How Silently, How Silently

Every year, as the season of Advent progresses, I find myself focused on a different aspect of the Christmas story.

Some years it’s been Mary and the amazing faith it took to embrace her part in the Lord’s plan.

Some years it’s been Joseph and what it takes for a man to be father to the Son of God.

A couple of years ago it was the giving of gifts and the Lord’s generosity.

Last year it was connecting the First Coming to the Second.

This year, I think the focus might be on the hiddenness of it all. How silently, how silently the wondrous gift is given.

Anyone who’s been around the process of giving birth ought to be aware that this is a bit of a conceit, rather like “little Lord Jesus, no crying He makes”. Jesus was, in fact, a real human being, a Baby for all intents and purposes just like every other baby, with real tears and real wails of distress. And He didn’t come into the world without pain, either.

But that’s not really the point. The point is that the birth of the King-Messiah wasn’t in an imperial palace and heralded with trumpets.

The world, as it is wont to do, was focused on the lives and times of the rich and great. Augustus Caesar was on the throne in Rome; the Roman puppet Herod the Great ruled in the province of Judea. His building projects expanding Temple Mount and building the Herodion palace were fairly recently completed, monuments to himself and to human ideas of greatness.

And in a small village in the very shadow of Herod’s fortress palace, a couple of poor teenagers displaced by the great Caesar’s tax census laid their newborn in a feeding trough to get him off the floor of the barn.

The Son of God, the promised Deliverer and King, possessing more intrinsic greatness than every ruler or potentate that history has ever called “the Great”, born into the equivalent of a refugee camp for displaced persons in a conquered province, to a couple of teenagers from the very bottom of the economic ladder.

In the shadow of “Make America Great Again”, it’s… challenging.

Jesus’ homeland had no military power. It was occupied territory, under the sandaled heel of the empire that invented crucifixion as a means of execution and which came up with the terrifyingly simple Pax Romana: “Do not fight, or we will kill you”. The Romans were good at killing people in job lots.

And in this conquered territory, Jesus was born in a small village. Today we tend to exalt country life as a lifestyle to strive for, but back then it was the cities that were the places everyone wanted to live; they were the safe places where you could live out your life without so much fear of bandits or thieves. In terms of how we think about different types of places, Jesus was born in an urban ghetto.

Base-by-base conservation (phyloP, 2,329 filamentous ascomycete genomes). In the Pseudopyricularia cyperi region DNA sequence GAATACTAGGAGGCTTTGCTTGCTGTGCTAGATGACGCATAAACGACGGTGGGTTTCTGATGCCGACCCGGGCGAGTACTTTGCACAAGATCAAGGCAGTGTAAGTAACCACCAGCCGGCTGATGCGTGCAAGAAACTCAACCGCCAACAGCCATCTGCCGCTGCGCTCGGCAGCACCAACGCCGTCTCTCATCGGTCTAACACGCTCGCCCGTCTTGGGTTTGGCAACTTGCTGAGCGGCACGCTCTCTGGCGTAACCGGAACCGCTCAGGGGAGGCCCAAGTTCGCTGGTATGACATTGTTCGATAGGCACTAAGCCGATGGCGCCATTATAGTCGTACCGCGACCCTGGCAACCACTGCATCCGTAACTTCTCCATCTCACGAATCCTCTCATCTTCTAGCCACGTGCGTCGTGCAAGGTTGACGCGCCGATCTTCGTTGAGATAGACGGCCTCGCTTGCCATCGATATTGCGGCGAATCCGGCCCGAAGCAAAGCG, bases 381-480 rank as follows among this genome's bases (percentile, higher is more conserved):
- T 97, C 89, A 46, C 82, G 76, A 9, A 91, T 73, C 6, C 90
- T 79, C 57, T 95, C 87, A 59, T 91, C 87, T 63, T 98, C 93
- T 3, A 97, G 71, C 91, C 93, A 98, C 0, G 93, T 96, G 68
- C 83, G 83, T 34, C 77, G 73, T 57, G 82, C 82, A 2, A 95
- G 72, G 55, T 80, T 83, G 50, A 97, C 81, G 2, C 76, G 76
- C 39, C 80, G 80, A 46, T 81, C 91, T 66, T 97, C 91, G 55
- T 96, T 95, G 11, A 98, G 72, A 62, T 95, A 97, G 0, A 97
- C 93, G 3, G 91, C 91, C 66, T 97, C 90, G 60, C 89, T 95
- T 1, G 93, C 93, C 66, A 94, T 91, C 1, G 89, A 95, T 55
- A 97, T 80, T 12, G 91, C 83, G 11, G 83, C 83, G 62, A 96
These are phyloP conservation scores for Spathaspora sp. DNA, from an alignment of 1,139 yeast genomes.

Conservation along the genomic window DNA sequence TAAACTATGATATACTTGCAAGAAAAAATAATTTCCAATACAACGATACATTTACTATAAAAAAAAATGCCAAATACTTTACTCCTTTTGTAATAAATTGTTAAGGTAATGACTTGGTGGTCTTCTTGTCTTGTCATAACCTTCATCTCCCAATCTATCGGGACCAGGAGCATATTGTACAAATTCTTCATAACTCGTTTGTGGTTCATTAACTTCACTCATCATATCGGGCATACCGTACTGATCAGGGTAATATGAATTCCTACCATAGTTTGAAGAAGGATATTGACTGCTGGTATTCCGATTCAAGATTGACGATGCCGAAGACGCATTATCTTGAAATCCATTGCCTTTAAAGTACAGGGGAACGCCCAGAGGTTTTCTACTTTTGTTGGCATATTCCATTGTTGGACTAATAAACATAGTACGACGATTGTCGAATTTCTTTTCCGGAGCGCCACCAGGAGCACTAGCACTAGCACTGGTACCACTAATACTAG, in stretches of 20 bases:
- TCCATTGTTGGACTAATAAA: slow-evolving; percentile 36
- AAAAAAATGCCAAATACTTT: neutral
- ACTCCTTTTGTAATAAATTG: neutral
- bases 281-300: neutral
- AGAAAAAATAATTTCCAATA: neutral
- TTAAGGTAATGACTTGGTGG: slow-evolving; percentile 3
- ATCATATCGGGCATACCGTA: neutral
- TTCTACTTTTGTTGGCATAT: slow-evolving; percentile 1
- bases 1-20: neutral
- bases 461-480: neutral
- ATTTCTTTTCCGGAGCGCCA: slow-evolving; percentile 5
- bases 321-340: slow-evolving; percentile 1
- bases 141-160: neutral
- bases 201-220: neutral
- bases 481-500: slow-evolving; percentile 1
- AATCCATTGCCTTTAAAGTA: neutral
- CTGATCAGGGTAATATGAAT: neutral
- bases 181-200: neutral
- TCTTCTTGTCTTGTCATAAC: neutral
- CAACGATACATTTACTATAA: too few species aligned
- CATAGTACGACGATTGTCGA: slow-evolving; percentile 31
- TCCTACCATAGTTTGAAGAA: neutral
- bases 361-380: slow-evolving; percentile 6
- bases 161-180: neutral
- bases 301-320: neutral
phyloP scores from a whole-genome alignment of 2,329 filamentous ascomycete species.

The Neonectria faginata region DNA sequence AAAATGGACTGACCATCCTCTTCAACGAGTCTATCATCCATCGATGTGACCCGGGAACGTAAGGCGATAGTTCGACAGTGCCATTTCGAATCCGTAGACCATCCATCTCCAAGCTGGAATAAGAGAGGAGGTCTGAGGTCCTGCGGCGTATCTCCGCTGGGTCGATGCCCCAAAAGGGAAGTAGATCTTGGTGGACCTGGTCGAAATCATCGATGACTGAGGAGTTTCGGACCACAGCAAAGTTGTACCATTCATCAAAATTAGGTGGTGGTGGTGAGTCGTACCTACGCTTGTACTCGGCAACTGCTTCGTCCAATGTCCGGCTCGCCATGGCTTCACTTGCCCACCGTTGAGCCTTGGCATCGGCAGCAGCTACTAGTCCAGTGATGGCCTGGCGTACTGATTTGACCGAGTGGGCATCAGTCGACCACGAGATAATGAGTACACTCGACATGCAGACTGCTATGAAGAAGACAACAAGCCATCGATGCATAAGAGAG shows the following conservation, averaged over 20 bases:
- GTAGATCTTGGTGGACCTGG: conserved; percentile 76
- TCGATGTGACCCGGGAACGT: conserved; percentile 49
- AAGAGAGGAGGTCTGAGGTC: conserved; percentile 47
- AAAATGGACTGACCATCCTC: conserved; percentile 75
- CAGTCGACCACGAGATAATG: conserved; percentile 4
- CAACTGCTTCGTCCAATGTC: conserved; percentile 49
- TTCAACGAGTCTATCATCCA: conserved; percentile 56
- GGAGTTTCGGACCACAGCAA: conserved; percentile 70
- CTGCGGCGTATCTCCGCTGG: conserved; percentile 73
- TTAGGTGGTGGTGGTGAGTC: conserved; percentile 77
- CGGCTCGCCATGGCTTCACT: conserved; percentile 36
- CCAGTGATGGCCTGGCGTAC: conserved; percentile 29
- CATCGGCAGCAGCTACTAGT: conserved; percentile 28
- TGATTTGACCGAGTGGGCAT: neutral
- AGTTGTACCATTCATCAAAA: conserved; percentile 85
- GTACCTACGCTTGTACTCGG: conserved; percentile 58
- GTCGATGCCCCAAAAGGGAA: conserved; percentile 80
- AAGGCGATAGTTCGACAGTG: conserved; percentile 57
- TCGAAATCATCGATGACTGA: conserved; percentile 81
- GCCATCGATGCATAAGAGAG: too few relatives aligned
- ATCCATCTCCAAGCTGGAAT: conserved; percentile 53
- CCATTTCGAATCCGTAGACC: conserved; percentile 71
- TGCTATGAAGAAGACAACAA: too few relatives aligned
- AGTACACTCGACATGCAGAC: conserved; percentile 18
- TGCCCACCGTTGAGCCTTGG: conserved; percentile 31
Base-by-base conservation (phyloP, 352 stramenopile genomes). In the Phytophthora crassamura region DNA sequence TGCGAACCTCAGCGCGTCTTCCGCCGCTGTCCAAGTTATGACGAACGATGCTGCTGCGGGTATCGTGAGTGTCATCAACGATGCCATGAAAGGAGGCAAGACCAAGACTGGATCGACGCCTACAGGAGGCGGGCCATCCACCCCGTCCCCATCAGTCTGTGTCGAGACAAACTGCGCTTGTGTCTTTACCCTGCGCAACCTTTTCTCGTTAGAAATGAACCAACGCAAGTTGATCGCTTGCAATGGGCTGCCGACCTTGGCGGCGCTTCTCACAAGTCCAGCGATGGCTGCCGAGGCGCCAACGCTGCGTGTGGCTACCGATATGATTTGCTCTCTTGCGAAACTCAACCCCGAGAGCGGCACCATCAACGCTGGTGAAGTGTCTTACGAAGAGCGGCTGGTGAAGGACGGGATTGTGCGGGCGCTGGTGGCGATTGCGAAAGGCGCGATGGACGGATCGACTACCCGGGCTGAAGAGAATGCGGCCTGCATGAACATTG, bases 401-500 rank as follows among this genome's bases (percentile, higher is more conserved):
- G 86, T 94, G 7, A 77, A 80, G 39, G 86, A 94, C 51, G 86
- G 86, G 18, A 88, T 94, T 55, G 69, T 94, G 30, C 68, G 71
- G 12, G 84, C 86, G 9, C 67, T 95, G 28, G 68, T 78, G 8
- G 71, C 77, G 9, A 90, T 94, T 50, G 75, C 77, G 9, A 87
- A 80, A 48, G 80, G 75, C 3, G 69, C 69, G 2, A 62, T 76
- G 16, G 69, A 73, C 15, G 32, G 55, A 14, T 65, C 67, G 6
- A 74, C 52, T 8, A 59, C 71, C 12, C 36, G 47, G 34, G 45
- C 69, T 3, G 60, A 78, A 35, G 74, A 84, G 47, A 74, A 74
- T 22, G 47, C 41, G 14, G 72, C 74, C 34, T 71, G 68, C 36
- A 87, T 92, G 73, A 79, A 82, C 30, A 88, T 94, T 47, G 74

Not only that, but He was born not to rich, powerful people but to the poorest of the poor. The “pair of doves or two pigeons” sacrifice for a firstborn that Joseph and Mary made to fulfill God’s Law was the very least sacrifice for the very lowest income bracket. Today, Mary and Joseph might not be earning enough to even pay income tax; back then, they were being shunted around like pawns on a chessboard by those who demanded their taxes.

Herod’s greatest self-named monument to his own glory, the palace at Herodion, was visible from Bethlehem, but what a difference! Swimming pools and gardens in the rocky Judean wilderness, all constructed on a mountain effectively built by Herod’s engineers, Jesus’ human family would probably have looked too scruffy even to live in the servants’ quarters.

Born in a stable, because there was no room in the inn. And you’d only be staying in the inn to begin with if you had no family in the area to stay with. Both of them being “from the house and line of David”, where were their relatives? It seems Joseph’s decision to obey the Lord and marry Mary anyway may have caused his relatives to disown them.

And so comes the King of the Universe. So very silently that even the Magi almost missed it. Not in a palace, not with trumpets. His birth proclaimed to shepherds – a profession so unskilled that it was frequently left to dozy children, of so little status that even farmers looked down on them. These are the fast-food restaurant workers and tollbooth attendants of the ancient world.

It’s appropriate. The Kingdom of the Messiah is fundamentally inverted compared to what humans value. “Woe to you who are rich, for you have already received your comfort.  Woe to you who are well fed now, for you will go hungry.  Woe to you who laugh now, for you will mourn…” in Luke’s version of the Beatitudes. Paupers, widows, tax-men, revolutionary terrorists, women and children exalted, the devout, God-fearing good folk of the Pharisee movement castigated and insulted. By the time of the early church, towns were screaming in panic that “the people who have turned the whole world upside-down have now come here!”

A Kingdom for the weak, the disadvantaged, the poor, the marginalised. Losers, misfits, the ugly and the unsuccessful, those who couldn’t make a go of it in the Roman world’s system. Led by a homeless man who had a political revolutionary among His inner circle and whose followers would institute a communistic economy among themselves, based on giving and sharing rather than buying and selling. The Kingdom of God is at hand.

Tremble, o world.

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